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Did I take the wrong courses in High School? (STEM)

  1. Sep 9, 2015 #1
    I'm a bit confused about some of the international criteria. I'll be applying to colleges this year and I want a career in STEM. I'm thinking BSc in Physics and Mathematics. But I've only taken two years of Maths, Physics, Chem and Bio in my first two years of High School. Then I took Principles of Accounting, commerce, economics, business maths, business statistics, commercial geography and banking in my junior and senior year. I'm in Pakistan and I've always wanted to study abroad. Can you tell me what the criteria is in your respective countries?
    Please, if possible, mention your country's name! Thanks :')

    I asked because when a checked CALTECH's website, they recommend 4 years of Maths and some other websites advise you to take Maths, Physics, Bio and Chem all four years.
    Do all colleges have these requirements? If they're 'recommended' even, does that mean I have a long shot at getting in? Do you know anyone who has been in a similar situation?
    Finally, Can I apply for a major and then change it next year?
     
  2. jcsd
  3. Sep 9, 2015 #2

    jtbell

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    Staff: Mentor

    You have to remember that Caltech has extremely competitive admissions. It is not at all typical of universities in the US.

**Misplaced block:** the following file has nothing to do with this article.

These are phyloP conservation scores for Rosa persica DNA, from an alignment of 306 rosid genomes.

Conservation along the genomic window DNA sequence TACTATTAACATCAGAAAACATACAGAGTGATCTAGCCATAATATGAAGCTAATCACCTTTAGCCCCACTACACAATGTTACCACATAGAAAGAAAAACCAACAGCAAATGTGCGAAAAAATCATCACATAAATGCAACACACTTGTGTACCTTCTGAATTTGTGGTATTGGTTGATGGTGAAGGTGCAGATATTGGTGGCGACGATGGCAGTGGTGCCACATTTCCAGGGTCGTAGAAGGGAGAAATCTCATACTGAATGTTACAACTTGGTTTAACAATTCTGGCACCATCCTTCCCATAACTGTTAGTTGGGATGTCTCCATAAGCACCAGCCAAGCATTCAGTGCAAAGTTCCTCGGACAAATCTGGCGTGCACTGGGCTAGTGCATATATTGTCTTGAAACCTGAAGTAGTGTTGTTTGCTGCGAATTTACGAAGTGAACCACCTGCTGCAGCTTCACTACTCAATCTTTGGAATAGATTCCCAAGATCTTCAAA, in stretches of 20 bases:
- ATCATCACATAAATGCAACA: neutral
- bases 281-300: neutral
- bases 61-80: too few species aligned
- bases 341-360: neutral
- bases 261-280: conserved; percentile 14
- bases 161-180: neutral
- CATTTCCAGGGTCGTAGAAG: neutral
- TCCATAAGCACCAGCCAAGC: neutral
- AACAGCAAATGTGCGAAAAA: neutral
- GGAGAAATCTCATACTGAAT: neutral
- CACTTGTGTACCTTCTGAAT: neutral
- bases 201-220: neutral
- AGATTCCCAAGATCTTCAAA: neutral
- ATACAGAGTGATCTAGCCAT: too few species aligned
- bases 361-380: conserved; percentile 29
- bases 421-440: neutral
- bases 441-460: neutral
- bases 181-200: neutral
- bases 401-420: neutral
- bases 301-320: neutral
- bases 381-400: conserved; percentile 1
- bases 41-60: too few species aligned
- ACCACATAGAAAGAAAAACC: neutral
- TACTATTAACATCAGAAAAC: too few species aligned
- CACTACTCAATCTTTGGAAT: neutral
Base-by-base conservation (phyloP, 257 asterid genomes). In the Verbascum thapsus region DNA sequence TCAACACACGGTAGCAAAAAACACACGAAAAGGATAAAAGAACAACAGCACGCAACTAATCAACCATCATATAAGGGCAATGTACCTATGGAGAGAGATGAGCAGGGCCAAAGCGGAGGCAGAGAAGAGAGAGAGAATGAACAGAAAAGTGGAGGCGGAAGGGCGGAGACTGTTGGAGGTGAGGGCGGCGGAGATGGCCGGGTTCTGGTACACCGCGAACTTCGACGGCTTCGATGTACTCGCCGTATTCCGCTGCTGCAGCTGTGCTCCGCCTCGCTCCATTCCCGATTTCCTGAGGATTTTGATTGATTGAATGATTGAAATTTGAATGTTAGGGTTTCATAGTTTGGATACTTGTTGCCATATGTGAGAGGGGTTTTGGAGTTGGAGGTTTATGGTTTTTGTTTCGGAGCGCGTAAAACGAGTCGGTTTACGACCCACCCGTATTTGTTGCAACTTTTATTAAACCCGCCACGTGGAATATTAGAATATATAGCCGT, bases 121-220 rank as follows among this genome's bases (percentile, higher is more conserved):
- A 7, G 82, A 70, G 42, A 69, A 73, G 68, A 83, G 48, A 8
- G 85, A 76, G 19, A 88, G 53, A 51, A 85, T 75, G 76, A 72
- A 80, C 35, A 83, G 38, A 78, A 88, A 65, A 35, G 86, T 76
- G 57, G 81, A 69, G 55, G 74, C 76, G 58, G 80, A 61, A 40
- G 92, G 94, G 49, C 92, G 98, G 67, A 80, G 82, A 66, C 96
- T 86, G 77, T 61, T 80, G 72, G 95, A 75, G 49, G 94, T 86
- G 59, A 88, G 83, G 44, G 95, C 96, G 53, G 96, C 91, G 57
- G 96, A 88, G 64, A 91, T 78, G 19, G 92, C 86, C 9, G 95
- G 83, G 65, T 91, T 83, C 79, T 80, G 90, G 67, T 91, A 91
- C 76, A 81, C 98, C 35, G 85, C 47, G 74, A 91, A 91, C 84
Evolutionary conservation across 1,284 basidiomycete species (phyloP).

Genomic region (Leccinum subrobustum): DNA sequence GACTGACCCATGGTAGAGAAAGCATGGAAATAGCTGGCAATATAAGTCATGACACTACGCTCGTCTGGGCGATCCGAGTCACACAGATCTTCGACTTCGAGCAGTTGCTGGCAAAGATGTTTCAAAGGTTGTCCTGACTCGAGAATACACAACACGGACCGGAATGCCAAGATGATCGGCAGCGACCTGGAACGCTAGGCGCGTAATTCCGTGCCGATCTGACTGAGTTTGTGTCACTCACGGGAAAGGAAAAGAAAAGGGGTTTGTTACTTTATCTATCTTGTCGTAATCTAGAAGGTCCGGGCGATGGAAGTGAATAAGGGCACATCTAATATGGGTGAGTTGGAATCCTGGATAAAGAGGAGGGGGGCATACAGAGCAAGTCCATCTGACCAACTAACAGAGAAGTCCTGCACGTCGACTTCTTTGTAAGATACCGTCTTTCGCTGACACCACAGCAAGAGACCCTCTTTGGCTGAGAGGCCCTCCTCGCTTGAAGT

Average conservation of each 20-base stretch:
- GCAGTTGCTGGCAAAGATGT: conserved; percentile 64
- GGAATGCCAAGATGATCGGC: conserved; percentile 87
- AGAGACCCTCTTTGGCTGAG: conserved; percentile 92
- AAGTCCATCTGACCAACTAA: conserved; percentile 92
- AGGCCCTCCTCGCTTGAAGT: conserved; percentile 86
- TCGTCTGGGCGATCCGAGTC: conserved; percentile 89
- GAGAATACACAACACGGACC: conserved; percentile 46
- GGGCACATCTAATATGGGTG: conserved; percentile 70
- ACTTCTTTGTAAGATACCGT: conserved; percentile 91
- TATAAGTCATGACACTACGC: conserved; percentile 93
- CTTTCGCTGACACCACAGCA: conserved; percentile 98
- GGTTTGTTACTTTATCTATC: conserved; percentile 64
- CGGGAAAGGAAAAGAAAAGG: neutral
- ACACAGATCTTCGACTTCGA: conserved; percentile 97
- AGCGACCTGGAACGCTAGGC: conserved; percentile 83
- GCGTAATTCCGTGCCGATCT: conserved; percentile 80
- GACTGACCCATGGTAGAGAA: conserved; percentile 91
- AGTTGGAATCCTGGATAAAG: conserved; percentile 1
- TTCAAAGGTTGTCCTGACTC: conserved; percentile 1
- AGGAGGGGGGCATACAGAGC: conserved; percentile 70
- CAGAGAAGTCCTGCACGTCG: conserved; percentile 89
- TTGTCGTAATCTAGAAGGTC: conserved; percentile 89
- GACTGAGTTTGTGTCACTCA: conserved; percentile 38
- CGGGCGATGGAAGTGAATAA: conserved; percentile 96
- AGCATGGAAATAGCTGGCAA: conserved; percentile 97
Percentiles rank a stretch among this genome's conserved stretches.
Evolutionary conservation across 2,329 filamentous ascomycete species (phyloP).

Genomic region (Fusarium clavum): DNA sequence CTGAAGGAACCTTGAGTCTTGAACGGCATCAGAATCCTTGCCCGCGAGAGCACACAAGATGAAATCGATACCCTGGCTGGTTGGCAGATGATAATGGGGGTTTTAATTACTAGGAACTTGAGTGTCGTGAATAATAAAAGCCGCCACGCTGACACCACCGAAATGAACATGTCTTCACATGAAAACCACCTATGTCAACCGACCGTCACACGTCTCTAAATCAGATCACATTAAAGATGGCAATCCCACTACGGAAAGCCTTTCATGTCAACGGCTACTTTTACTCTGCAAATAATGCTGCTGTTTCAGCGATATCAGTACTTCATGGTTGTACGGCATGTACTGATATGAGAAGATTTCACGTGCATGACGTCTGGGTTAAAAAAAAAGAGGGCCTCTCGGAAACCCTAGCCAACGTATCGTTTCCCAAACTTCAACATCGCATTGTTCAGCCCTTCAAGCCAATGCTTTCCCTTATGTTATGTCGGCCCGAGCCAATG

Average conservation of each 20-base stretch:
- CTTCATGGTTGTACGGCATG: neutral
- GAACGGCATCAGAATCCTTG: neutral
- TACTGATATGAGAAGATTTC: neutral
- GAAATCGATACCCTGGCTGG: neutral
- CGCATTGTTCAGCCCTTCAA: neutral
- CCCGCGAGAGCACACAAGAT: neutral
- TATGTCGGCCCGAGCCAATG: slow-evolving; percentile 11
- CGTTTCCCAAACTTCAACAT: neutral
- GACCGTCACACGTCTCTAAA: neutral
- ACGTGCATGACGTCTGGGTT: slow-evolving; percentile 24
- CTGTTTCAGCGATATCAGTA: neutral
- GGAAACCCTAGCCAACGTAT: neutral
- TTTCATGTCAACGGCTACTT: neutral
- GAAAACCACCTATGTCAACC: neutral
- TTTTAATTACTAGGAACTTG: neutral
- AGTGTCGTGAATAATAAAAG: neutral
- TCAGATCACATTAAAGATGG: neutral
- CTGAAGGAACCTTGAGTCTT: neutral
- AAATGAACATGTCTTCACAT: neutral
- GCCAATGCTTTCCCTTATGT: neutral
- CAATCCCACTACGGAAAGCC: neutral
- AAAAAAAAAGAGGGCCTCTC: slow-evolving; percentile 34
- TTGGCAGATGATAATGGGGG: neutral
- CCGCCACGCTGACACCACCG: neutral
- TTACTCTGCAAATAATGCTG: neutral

I think at most universities in the US, the first-year physics course that physics majors take, does not assume that you have studied physics in high school (although it certainly helps if you have). It also often does not assume that you have finished a calculus course, but rather, that you are at least taking calculus concurrently with it.

    At the high school level, you should have studied math at least through algebra and trigonometry.

    (Again, this applies to typical universities, not extremely competitive ones like Caltech and MIT.)
     
  4. Sep 9, 2015 #3
    CalTech is the sort of college you go to when you've already completed college-level courses before you've technically finished high school and been doing research every summer since you were old enough to legally work. They're not really representative of a "typical" US college, even for very intensive programs like physics or engineering. They may say they "recommend" 4 years of high school math and science on paper, realistically they'd be recommending at least a year of college-level math and science at a community college. At least. They're also staggeringly expensive.

    So really, don't worry too much about getting in there.

    A more typical hard requirement is that you've completed math up to precalculus or statistics. You have a few technical math classes, it looks like, so that should do the trick.

    But what might get in your way is that engineering and science programs tend to want you to have completed some elementary physics or chemistry, though it likely won't keep you from being accepted. What will probably happen is that they will advise you to declare an undecided major and then spend a semester to take the elementary chemistry and physics courses. As for math, there will most likely be a math placement test where your score will place you anywhere between pre-calculus and calculus II. I would suggest studying or working with a tutor (there are plenty of high school pre-calc resources on the internet) to prepare you to attempt to place into calculus I, though pre-calc wouldn't be the end of the world but it would add a lot of work to that catch-up semester.
     
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